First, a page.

Today's topic is one that many people would not discuss in such a public forum. And I'd like to make it clear that I am writing about it precisely because I find it anxiety-inducing. Not because I take it lightly.
I spent a good chunk of the past month Googling Down syndrome. And other things I'd never heard of before, such as Trisomy 13 and 18. There is a lot of frightening information out there, and you can get yourself 54 kinds of worked up. Or more.
Because, I don't know if you know this - I didn't - but advanced maternal age begins after 35.
Advanced maternal age. It sounds old and scary. The image I get is of a grey haired, pursed-lipped, stern, non-child-friendly librarian. I don't know why.
I thought about my age as a factor in getting or not getting knocked up. But I didn't really think beyond that.
And then to my vast surprise, I got pregnant quite fast, and went in to the doctor. At which point I immediately learned a lot about my advanced maternal age. You are given all this information about different tests for different things that could be wrong.
Because of your advanced maternal age.
Nobody is pushing you to have these tests. But you're eligible for all of them. Because your eggs, they've been sitting around for a while. Which means there is a greater chance of a genetic abnormality. And they have had more time to accumulate more environmental damage and such.
Your odds of having a baby with Down syndrome, while 1 in 1,250 at age 25, increases to 1 in 100 by age 40.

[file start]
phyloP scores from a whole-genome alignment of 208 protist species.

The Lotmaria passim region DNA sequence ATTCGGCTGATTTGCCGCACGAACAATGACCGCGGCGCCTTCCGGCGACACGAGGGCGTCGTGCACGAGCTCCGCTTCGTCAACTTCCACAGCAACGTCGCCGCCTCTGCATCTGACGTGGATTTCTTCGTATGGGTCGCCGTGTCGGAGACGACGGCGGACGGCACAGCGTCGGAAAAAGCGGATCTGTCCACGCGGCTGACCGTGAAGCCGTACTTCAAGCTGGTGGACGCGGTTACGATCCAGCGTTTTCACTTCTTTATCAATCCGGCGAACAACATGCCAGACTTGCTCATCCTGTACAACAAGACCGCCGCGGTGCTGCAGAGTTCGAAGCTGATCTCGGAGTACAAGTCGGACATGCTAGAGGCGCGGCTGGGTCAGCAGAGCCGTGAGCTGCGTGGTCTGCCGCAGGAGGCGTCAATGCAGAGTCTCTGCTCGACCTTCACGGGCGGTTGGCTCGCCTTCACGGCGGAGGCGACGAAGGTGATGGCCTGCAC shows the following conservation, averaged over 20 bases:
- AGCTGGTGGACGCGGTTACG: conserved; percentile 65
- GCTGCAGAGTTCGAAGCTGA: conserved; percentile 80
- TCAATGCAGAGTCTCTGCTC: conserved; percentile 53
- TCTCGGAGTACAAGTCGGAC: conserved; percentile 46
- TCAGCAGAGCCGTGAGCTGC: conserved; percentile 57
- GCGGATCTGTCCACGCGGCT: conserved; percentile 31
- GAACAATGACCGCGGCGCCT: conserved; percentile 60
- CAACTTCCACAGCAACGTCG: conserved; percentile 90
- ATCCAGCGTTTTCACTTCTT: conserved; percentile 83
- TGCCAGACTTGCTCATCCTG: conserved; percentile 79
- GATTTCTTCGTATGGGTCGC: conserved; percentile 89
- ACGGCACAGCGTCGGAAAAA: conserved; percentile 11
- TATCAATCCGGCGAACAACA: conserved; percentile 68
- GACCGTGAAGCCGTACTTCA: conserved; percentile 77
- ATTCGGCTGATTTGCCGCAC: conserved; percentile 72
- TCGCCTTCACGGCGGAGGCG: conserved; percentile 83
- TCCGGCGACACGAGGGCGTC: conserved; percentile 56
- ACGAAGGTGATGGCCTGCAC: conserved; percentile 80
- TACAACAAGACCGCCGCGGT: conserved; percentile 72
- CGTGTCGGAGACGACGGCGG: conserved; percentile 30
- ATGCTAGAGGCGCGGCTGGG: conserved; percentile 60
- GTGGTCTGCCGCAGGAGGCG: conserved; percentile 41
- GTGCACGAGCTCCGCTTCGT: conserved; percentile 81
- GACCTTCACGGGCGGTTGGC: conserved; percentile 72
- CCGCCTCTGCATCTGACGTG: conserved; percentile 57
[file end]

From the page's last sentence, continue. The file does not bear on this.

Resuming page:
So, being me, and being slightly obsessive sometimes or usually, and being an enormous fretty-pants, I Googled relentlessly. The advanced maternal age. The statistics. Screening tests. The percentage of false positives. The percentage risk associated with different diagnostic tests.
And so on.
This, as you might imagine, became my topic of choice. You should feel lucky I was keeping this a secret for a while. Anxiety level? Very high.
As with most things, I churned myself into practical hysteria. I obsessed. Endlessly. And then I worked through it. It's not resolved, but I've fretted about this as much as I physically can. Somehow, I needed to go through that to come out the other side.
I can say this now.
You don't necessarily think about your behavior around things like this while you're doing it, because, well, you're just living forward. Being yourself.
And then, one day, you might be sharing all you've gleaned from exhaustive searches with a close friend. And something happens to make you realize that perhaps, just perhaps, you have gone over the top with all of it. As you are wont to do.
The moment of realization? When your husband gently puts his hand on the friend's arm, leans forward in a confidential manner, and says the following.
"Basically, Downs is the new rabies."
And the friend, she nods knowingly.